The Finance Ministry has recently written to the capital markets regulator Securities and Exchange Board of India (SEBI) asking for the withdrawal of guidelines issued by the regulator on valuing perpetual bonds issued by banks as 100-year bonds.
Perpetual bonds (also called perp bonds) are known as additional Tier 1 bonds as they don’t come with a fixed maturity date. SEBI had recently issued a circular saying that the maturity of these bonds will be 100 years from the issuance date for valuation. AT-1 bonds are unsecured bonds and typically banks issue them to increase their capital base so as to adhere to Basel-III norms. These norms were created by central banks across the globe after many banks were badly impacted because of the global financial crisis.
Implications of SEBI norms
The SEBI circular created a flutter as the possibility of greater volatility increased following the new norms. Also any redemptions because of this circular would have triggered a panic selling of bonds by mutual fund houses, which would, in turn, widen yields. In fact, on March 12, perpetual bond yields went up as a reaction to the circular. Bond traders sought yields nearly 30 basis points higher. For instance, the National Housing Bank’s bonds were 10 basis points higher than usual. One series of NABARD bonds yielded a high of 5.75 per cent and the average for most deals was 5.67 per cent that day.
There have been troubles around additional Tier-1 bonds in the past, the Yes Bank bonds problem being a case in point. Investors are said to have lost nearly Rs 8400 crore in the bank’s AT-1 bonds which were written off in accordance with the reorganisation formula of the RBI for bailing out the bank.
Further, according to the SEBI circular, mutual fund investment should not be over 10 per cent in these perpetual bonds by one issuer. A debt mutual fund scheme can invest not more than 10 per cent of its net assets in such debt by all issuers and not more than five per cent of net assets under management in such debt that has been sold by one issuer. This move is being seen as an attempt to make debt mutual funds safer and transparent. These new regulations were to be implemented from April 1.
Finance Ministry’s concerns
The Finance Ministry has sought withdrawal of SEBI restrictions on mutual fund investments and AT-1 bonds as they say it could cause disruption in MF investments and PSBs’ fund-raising efforts. On the part of mutual funds, they have always treated the call option on additional tier – 1 bonds as the date of maturity. If the bonds are to be treated like 100-year bonds, then it means that they become extra long-term which also increase risks. Also, as bond yields and price move in opposite directions, as yield rises, the net asset value of the mutual fund schemes will drop.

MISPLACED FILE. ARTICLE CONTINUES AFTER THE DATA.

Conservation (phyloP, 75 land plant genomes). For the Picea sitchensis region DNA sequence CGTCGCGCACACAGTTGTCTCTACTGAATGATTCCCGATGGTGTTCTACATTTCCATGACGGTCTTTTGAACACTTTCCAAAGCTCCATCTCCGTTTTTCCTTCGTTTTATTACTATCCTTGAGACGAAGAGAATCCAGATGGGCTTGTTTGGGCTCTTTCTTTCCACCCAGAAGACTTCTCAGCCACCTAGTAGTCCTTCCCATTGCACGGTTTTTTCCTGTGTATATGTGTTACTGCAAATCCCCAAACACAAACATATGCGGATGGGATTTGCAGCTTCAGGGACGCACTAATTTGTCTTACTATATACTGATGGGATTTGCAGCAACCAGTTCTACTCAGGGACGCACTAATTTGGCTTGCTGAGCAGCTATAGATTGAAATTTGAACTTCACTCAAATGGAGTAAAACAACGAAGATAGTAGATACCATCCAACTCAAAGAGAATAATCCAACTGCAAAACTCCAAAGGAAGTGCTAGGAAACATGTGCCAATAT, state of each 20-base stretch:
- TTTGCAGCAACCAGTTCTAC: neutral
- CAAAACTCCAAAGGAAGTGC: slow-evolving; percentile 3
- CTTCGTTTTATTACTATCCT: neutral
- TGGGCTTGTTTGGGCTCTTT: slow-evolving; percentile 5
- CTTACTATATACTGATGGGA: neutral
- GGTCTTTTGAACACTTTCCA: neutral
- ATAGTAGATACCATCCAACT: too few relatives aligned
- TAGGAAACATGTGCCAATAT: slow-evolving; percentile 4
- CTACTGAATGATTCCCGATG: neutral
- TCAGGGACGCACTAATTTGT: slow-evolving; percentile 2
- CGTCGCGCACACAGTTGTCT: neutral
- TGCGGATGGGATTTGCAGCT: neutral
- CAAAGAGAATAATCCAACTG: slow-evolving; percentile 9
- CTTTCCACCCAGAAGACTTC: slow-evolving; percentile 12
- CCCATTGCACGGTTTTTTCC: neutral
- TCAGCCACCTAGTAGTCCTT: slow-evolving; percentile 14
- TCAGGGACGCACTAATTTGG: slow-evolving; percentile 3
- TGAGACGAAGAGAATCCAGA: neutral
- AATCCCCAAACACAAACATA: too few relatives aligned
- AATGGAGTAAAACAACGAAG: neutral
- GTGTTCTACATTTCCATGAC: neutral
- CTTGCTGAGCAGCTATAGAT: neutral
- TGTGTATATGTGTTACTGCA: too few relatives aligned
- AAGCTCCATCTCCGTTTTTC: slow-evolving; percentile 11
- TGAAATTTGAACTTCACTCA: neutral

The SEBI circular has led to some nervousness among public sector banks (PSBs) like Punjab National Bank, Bank of Maharashtra and Bank of India, which were planning to raise funds through the sale of debt instruments. For example, State Bank of India which is around Rs 32,000 crore in tier-1 bonds, will have to raise capital through equity if the tier-1 bond route is gone. A significant amount of capital for banks is raised through Tier 1 bonds.
Towards the end of February 2021, India Ratings and Research (In-Ra) had upgraded the banking sector outlook to stable from its earlier negative for the fiscal year 2022. Following In-Ra’s ‘stable’ outlook for PSBs, there was an increase in such banks’ ability to raise AT-1 funds. The new circular would have put such banks a step backwards.
Mutual funds: biggest investors in AT-1 bonds
Most of the AT-1 bonds are bought by mutual fund schemes. According to ratings agency Crisil, 36 MF schemes across 13 fund houses have over 10 per cent exposure to perpetual bonds. According to the Finance Ministry, mutual fund schemes hold over Rs 35,000 crore worth of AT-1 bonds, out of Rs 90,000 outstanding.
The Association of Mutual Funds in India (AMFI) has backed SEBI’s norms as it feels that the risk associated with these bonds is greater than regular bonds. While it may come as a move to lower risk in debt mutual funds, the Finance Ministry doesn’t want any disruption in fundraising for PSBs owing to the move.
In 2020-21, state banks have together raised around $2.3 billion in these instruments. If mutual funds make losses and exit from these perpetual bonds, the PSBs will be negatively impacted. This assumes significance in the wake of the Union Budget announcement that two public sector banks would be privatised this year.
While SEBI’s intent of protecting investors has been welcomed, the Finance Ministry’s concerns revolve around the fund-raising capacity of public sector banks if the AT-1 bond route is not available. The Finance Ministry’s letter to SEBI is significant in this light and it needs to be seen if the SEBI norms are changed or implemented as is, come April 1. As of now, the Ministry’s plea has calmed the nerves of public sector banks.